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‘The right time and the right place’: Meet Dawna Jones, new director of the Mary Lou Williams Center for Black Culture

<p>For Dawna Jones, being director of the Mary Lou Williams Center for Black Culture will allow her to focus on celebration rather than crisis.</p>

For Dawna Jones, being director of the Mary Lou Williams Center for Black Culture will allow her to focus on celebration rather than crisis.

For Dawna Jones, being director of the Mary Lou Williams Center for Black Culture will allow her to focus on celebration rather than crisis.

Jones began her new position on Aug. 11 after leaving her position as assistant dean of students at the University of North Carolina at Chapel Hill. She succeeds interim director Quinton Smith, who took the helm following former director Chandra Guinn’s departure in February.

“I’m excited. This is my first time working at a private institution, and right now it seemed like Duke was doing the work that I am very interested in doing,” Jones said.

Jones said that her career thus far has been “based mainly in crisis,” such as supporting students through mental health, family and financial troubles. At UNC, she was also chair of the Carolina Black Caucus, a role in which she advocated for Black faculty and staff in the wake of news regarding Nikole Hannah-Jones’ tenure. 

“I was looking for an opportunity to move more into cultural celebration and thinking about how I could support Black people specifically at this crazy time,” Jones said. Hearing about the University’s priorities during the research and interview processes made it seem like “the right time and the right place.”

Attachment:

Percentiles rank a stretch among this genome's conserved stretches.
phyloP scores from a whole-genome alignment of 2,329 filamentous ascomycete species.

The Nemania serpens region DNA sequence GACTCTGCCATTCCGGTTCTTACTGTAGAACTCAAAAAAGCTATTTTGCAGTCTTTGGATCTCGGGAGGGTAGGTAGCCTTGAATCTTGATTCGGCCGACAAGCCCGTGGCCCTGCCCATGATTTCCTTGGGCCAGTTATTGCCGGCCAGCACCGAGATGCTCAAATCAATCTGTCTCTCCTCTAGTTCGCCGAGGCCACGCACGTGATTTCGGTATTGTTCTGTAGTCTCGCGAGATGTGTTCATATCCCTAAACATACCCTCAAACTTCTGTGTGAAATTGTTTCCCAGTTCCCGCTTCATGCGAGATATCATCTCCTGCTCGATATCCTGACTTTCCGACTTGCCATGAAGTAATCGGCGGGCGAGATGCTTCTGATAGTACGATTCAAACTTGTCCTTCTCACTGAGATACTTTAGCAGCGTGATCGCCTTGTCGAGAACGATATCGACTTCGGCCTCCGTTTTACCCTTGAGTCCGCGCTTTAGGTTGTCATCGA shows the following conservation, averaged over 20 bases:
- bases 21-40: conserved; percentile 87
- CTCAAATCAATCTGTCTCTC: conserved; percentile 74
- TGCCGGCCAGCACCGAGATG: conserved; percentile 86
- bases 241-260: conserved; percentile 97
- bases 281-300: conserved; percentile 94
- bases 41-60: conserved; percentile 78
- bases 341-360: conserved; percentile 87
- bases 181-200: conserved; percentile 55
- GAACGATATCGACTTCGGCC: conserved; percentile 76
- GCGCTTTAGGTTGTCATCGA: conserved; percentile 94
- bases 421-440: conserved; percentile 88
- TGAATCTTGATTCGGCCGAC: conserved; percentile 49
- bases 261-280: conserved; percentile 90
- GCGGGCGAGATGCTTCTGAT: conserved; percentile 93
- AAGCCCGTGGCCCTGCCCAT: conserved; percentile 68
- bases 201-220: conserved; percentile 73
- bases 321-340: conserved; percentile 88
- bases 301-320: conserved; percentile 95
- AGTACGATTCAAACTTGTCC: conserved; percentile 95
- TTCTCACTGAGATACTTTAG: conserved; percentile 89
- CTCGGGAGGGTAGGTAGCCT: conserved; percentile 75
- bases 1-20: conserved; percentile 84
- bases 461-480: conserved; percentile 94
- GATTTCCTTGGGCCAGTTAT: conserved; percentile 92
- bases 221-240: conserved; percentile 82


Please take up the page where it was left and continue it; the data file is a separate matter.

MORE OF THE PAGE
Jones is no stranger to elevating Black culture—as chair of the Chapel Hill-Carrboro chapter of the National Association for the Advancement of Colored People, she worked with both towns to plan the first Juneteenth festival earlier this year. 

Apart from planning a Juneteenth event at Duke and a center-wide Spades tournament, her primary goal is ensuring that the Mary Lou feels like “Granny’s living room” for students and Durhamites alike.

“My big goal is meeting people and understanding what Duke students are looking for out of the Mary Lou Center, and also building relationships with the community,” Jones said. “My understanding is that we have an abundance of joy and Black excellence here on campus and that hasn’t necessarily filtered into how we relate to the surrounding community here in Durham.”

Making the Mary Lou feel like home for everyone means “lifting people up so folks know they can be themselves and that they won’t be ostracized,” Jones said. Mental health and wellness will also be a major focus given the events of the past two years, in addition to celebrating heritage, history and legacies.

Jones’ goal of providing a space where Black students can bring their authentic selves is influenced by her own intersecting identities, including being a woman and a first-generation doctoral student.

“I’m excited to support first-generation and low-income students here. I’m really excited to support our queer community here at Duke, especially the Black queer community. And I’m looking forward to getting involved in all kinds of things that involve Black feminism and Black economic development,” Jones said.

Jones was selected by a search committee including junior Kelyce Allen; junior Cody Perry; senior Noah McKee; Ariel Powell, Fuqua ‘21; John Brown, vice provost of the arts; university archivist Valerie Gillispie; Joyce Gordon, director of Jewish Life at Duke; Jordan Hale, dean of New Student Programs; Professor of Biology Gustavo Silva; and Tasha Curry-Corcoran, associate director of Collaborative Learning and Communications. The search commenced at the end of spring 2021.

The Mary Lou will begin interviews for an assistant director soon, according to an Aug. 4 email from the Center to Black students.


Nadia Bey | Digital Strategy Director

Nadia Bey is a Trinity senior and digital strategy director for The Chronicle’s 118th volume. She was previously managing editor for Volume 117.

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